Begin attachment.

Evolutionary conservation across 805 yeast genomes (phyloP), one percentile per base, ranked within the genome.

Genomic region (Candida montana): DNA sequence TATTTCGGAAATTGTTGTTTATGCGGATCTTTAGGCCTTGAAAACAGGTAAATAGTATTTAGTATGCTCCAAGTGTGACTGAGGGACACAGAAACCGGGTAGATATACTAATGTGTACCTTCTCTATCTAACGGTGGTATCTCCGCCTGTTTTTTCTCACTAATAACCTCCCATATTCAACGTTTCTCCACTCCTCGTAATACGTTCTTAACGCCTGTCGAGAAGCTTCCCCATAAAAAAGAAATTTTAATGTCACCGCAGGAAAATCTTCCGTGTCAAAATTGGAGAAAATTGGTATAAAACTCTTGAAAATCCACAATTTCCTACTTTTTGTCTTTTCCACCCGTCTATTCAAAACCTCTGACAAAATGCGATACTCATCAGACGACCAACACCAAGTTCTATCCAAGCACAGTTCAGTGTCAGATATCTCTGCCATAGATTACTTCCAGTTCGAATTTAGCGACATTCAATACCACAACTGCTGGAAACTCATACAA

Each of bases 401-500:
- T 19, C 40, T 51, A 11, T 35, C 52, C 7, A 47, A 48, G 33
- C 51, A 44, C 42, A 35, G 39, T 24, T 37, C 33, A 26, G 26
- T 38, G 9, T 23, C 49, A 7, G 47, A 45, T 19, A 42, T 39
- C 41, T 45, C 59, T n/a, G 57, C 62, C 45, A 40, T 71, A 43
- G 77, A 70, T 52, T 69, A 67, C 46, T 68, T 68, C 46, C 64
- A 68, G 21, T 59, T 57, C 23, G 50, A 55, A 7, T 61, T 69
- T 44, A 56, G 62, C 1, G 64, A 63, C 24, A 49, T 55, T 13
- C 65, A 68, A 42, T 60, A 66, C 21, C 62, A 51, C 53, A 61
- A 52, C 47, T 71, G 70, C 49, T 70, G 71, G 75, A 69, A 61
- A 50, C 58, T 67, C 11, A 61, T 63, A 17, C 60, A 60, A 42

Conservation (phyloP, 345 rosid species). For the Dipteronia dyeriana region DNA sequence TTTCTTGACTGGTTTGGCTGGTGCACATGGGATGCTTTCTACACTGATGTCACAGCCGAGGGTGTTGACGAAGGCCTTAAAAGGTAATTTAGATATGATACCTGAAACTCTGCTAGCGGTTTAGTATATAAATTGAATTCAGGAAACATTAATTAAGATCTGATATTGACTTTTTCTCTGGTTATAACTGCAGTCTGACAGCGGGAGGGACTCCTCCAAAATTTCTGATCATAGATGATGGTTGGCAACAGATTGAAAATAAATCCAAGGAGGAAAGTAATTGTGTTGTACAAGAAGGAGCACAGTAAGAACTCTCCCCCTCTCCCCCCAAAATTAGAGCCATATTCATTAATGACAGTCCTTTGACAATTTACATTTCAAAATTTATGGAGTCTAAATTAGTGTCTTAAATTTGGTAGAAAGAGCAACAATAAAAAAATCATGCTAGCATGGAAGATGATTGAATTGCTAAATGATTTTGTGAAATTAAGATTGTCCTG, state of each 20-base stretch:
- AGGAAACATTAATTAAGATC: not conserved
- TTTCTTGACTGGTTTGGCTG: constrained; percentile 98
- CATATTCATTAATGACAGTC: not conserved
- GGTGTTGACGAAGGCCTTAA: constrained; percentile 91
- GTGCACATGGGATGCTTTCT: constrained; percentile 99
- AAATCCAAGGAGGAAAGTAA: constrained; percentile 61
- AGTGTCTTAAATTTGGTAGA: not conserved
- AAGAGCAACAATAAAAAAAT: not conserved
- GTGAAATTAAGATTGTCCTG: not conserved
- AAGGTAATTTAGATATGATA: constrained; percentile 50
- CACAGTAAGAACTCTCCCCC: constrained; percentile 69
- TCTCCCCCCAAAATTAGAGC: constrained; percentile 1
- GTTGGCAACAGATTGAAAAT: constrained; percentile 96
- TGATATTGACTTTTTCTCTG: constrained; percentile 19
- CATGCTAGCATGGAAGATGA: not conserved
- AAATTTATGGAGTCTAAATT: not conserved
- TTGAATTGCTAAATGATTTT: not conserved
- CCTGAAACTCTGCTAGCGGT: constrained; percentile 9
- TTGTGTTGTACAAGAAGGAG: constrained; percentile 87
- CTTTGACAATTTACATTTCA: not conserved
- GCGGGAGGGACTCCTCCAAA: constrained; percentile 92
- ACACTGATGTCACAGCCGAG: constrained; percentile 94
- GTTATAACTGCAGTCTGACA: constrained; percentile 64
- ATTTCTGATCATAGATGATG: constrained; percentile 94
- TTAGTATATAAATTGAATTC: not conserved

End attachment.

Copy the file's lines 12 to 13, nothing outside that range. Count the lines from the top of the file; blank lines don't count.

- A 52, C 47, T 71, G 70, C 49, T 70, G 71, G 75, A 69, A 61
- A 50, C 58, T 67, C 11, A 61, T 63, A 17, C 60, A 60, A 42